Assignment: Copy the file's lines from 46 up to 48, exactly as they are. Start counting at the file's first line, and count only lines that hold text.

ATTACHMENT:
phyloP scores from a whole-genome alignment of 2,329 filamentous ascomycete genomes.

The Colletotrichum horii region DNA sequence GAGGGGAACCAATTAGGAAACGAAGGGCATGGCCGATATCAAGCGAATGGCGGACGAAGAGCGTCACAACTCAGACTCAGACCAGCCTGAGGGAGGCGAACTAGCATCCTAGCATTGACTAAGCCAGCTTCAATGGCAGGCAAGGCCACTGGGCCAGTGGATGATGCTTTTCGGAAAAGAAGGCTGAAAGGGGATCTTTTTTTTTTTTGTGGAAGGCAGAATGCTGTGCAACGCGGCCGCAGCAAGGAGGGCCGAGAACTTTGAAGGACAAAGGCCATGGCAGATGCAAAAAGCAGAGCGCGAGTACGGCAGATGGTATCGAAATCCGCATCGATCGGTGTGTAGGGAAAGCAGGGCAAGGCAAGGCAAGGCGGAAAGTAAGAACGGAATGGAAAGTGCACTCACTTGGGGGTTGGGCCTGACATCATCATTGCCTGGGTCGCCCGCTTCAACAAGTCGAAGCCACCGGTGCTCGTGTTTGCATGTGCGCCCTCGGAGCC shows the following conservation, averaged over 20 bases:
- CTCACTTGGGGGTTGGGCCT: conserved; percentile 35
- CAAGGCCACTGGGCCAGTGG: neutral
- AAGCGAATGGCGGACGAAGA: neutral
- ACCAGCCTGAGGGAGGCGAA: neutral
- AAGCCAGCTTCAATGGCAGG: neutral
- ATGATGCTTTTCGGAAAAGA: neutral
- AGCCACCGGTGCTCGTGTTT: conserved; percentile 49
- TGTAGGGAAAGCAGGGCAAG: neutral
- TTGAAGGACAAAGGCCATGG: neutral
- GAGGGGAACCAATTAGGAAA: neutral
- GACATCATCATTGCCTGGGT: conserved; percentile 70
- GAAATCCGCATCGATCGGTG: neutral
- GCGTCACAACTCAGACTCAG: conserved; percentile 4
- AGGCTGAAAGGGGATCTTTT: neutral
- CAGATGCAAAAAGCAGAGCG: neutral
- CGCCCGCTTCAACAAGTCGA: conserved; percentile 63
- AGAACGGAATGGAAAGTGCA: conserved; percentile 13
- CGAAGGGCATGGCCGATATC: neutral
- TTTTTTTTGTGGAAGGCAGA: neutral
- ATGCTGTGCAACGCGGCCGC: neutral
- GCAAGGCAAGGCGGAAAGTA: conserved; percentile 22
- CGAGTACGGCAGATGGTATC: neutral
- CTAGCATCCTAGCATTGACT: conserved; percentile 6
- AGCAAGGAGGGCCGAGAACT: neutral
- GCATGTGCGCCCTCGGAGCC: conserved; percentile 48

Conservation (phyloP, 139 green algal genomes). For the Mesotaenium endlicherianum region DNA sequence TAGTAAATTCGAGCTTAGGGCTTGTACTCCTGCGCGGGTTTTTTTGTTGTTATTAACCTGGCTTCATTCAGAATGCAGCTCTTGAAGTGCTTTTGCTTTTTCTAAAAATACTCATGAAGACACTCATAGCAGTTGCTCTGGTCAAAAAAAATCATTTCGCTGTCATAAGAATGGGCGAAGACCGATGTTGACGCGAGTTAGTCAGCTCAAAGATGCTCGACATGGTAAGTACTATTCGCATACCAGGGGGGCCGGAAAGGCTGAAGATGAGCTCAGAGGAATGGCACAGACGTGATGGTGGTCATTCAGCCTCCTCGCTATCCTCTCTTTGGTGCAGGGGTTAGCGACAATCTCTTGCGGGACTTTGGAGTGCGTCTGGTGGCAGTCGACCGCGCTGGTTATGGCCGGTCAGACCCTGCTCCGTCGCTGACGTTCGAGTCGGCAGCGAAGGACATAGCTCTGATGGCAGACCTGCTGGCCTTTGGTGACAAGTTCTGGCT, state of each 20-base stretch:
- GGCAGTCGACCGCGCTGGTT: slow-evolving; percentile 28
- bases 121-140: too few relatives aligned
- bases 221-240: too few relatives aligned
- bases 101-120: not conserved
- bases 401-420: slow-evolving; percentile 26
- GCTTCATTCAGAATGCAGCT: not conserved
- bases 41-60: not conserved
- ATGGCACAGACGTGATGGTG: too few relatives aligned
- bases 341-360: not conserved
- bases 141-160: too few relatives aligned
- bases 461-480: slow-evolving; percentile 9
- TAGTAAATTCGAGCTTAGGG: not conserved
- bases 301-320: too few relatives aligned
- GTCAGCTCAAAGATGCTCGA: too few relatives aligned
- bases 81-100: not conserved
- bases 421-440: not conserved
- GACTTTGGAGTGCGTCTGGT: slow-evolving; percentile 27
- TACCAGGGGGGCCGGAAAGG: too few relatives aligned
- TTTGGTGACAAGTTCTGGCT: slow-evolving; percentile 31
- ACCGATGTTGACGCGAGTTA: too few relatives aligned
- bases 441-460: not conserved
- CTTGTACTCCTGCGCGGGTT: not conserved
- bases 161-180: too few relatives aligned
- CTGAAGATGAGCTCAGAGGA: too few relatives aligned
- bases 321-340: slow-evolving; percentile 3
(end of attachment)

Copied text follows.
- TACCAGGGGGGCCGGAAAGG: too few relatives aligned
- TTTGGTGACAAGTTCTGGCT: slow-evolving; percentile 31
- ACCGATGTTGACGCGAGTTA: too few relatives aligned